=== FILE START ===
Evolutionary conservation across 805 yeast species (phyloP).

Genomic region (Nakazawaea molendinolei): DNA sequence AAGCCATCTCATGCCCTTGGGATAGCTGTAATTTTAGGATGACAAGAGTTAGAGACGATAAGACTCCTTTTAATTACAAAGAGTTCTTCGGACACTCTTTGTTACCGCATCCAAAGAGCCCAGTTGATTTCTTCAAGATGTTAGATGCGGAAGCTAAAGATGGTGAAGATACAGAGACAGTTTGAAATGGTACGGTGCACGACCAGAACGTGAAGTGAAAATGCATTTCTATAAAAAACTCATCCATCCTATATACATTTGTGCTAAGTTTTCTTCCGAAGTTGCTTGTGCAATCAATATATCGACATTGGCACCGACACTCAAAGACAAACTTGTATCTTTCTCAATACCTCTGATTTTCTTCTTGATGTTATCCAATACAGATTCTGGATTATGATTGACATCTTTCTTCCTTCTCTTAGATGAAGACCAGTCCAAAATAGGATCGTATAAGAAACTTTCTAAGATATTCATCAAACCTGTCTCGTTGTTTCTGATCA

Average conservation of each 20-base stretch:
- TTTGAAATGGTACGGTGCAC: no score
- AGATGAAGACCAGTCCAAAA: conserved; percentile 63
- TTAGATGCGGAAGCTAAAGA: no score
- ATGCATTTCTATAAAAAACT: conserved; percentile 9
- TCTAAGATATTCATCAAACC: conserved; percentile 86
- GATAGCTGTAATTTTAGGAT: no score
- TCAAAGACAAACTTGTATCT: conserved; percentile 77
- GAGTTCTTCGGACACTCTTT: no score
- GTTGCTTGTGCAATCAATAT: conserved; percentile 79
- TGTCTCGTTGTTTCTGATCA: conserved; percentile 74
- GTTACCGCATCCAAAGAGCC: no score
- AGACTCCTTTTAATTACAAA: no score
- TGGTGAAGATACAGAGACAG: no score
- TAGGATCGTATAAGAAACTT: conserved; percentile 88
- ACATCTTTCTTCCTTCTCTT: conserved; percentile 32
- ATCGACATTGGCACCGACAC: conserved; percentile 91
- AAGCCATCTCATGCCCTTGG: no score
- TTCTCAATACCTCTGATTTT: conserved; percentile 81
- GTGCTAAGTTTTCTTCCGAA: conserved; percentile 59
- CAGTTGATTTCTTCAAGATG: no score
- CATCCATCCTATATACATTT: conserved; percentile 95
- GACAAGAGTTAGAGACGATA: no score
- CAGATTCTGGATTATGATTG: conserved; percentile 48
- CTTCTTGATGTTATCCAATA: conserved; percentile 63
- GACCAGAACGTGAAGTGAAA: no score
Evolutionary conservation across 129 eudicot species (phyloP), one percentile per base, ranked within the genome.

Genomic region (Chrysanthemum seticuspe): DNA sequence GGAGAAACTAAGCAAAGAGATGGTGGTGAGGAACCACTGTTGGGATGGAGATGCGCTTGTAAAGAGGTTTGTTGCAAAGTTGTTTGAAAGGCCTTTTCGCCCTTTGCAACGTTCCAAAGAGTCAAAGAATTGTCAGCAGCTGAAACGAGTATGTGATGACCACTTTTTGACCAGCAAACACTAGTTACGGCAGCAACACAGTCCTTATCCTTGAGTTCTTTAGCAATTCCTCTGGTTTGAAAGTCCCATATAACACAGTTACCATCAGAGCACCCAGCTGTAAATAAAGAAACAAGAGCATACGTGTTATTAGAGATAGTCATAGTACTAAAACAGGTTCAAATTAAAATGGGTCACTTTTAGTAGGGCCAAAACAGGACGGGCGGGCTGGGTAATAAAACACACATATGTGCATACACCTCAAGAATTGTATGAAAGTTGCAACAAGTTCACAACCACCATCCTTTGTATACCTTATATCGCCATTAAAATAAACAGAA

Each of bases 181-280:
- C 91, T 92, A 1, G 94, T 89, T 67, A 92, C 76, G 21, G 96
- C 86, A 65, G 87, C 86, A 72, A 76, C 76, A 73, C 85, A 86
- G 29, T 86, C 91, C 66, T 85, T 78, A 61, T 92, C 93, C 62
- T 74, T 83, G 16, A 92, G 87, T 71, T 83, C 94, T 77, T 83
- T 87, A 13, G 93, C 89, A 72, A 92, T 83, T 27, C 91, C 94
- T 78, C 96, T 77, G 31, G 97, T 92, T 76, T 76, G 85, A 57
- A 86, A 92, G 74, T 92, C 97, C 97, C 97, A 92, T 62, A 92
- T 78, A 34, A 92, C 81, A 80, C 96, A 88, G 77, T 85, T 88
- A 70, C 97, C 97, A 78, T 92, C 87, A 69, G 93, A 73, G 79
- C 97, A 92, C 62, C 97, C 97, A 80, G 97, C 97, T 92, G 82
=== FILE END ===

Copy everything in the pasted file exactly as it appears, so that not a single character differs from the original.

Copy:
Evolutionary conservation across 805 yeast species (phyloP).

Genomic region (Nakazawaea molendinolei): DNA sequence AAGCCATCTCATGCCCTTGGGATAGCTGTAATTTTAGGATGACAAGAGTTAGAGACGATAAGACTCCTTTTAATTACAAAGAGTTCTTCGGACACTCTTTGTTACCGCATCCAAAGAGCCCAGTTGATTTCTTCAAGATGTTAGATGCGGAAGCTAAAGATGGTGAAGATACAGAGACAGTTTGAAATGGTACGGTGCACGACCAGAACGTGAAGTGAAAATGCATTTCTATAAAAAACTCATCCATCCTATATACATTTGTGCTAAGTTTTCTTCCGAAGTTGCTTGTGCAATCAATATATCGACATTGGCACCGACACTCAAAGACAAACTTGTATCTTTCTCAATACCTCTGATTTTCTTCTTGATGTTATCCAATACAGATTCTGGATTATGATTGACATCTTTCTTCCTTCTCTTAGATGAAGACCAGTCCAAAATAGGATCGTATAAGAAACTTTCTAAGATATTCATCAAACCTGTCTCGTTGTTTCTGATCA

Average conservation of each 20-base stretch:
- TTTGAAATGGTACGGTGCAC: no score
- AGATGAAGACCAGTCCAAAA: conserved; percentile 63
- TTAGATGCGGAAGCTAAAGA: no score
- ATGCATTTCTATAAAAAACT: conserved; percentile 9
- TCTAAGATATTCATCAAACC: conserved; percentile 86
- GATAGCTGTAATTTTAGGAT: no score
- TCAAAGACAAACTTGTATCT: conserved; percentile 77
- GAGTTCTTCGGACACTCTTT: no score
- GTTGCTTGTGCAATCAATAT: conserved; percentile 79
- TGTCTCGTTGTTTCTGATCA: conserved; percentile 74
- GTTACCGCATCCAAAGAGCC: no score
- AGACTCCTTTTAATTACAAA: no score
- TGGTGAAGATACAGAGACAG: no score
- TAGGATCGTATAAGAAACTT: conserved; percentile 88
- ACATCTTTCTTCCTTCTCTT: conserved; percentile 32
- ATCGACATTGGCACCGACAC: conserved; percentile 91
- AAGCCATCTCATGCCCTTGG: no score
- TTCTCAATACCTCTGATTTT: conserved; percentile 81
- GTGCTAAGTTTTCTTCCGAA: conserved; percentile 59
- CAGTTGATTTCTTCAAGATG: no score
- CATCCATCCTATATACATTT: conserved; percentile 95
- GACAAGAGTTAGAGACGATA: no score
- CAGATTCTGGATTATGATTG: conserved; percentile 48
- CTTCTTGATGTTATCCAATA: conserved; percentile 63
- GACCAGAACGTGAAGTGAAA: no score
Evolutionary conservation across 129 eudicot species (phyloP), one percentile per base, ranked within the genome.

Genomic region (Chrysanthemum seticuspe): DNA sequence GGAGAAACTAAGCAAAGAGATGGTGGTGAGGAACCACTGTTGGGATGGAGATGCGCTTGTAAAGAGGTTTGTTGCAAAGTTGTTTGAAAGGCCTTTTCGCCCTTTGCAACGTTCCAAAGAGTCAAAGAATTGTCAGCAGCTGAAACGAGTATGTGATGACCACTTTTTGACCAGCAAACACTAGTTACGGCAGCAACACAGTCCTTATCCTTGAGTTCTTTAGCAATTCCTCTGGTTTGAAAGTCCCATATAACACAGTTACCATCAGAGCACCCAGCTGTAAATAAAGAAACAAGAGCATACGTGTTATTAGAGATAGTCATAGTACTAAAACAGGTTCAAATTAAAATGGGTCACTTTTAGTAGGGCCAAAACAGGACGGGCGGGCTGGGTAATAAAACACACATATGTGCATACACCTCAAGAATTGTATGAAAGTTGCAACAAGTTCACAACCACCATCCTTTGTATACCTTATATCGCCATTAAAATAAACAGAA

Each of bases 181-280:
- C 91, T 92, A 1, G 94, T 89, T 67, A 92, C 76, G 21, G 96
- C 86, A 65, G 87, C 86, A 72, A 76, C 76, A 73, C 85, A 86
- G 29, T 86, C 91, C 66, T 85, T 78, A 61, T 92, C 93, C 62
- T 74, T 83, G 16, A 92, G 87, T 71, T 83, C 94, T 77, T 83
- T 87, A 13, G 93, C 89, A 72, A 92, T 83, T 27, C 91, C 94
- T 78, C 96, T 77, G 31, G 97, T 92, T 76, T 76, G 85, A 57
- A 86, A 92, G 74, T 92, C 97, C 97, C 97, A 92, T 62, A 92
- T 78, A 34, A 92, C 81, A 80, C 96, A 88, G 77, T 85, T 88
- A 70, C 97, C 97, A 78, T 92, C 87, A 69, G 93, A 73, G 79
- C 97, A 92, C 62, C 97, C 97, A 80, G 97, C 97, T 92, G 82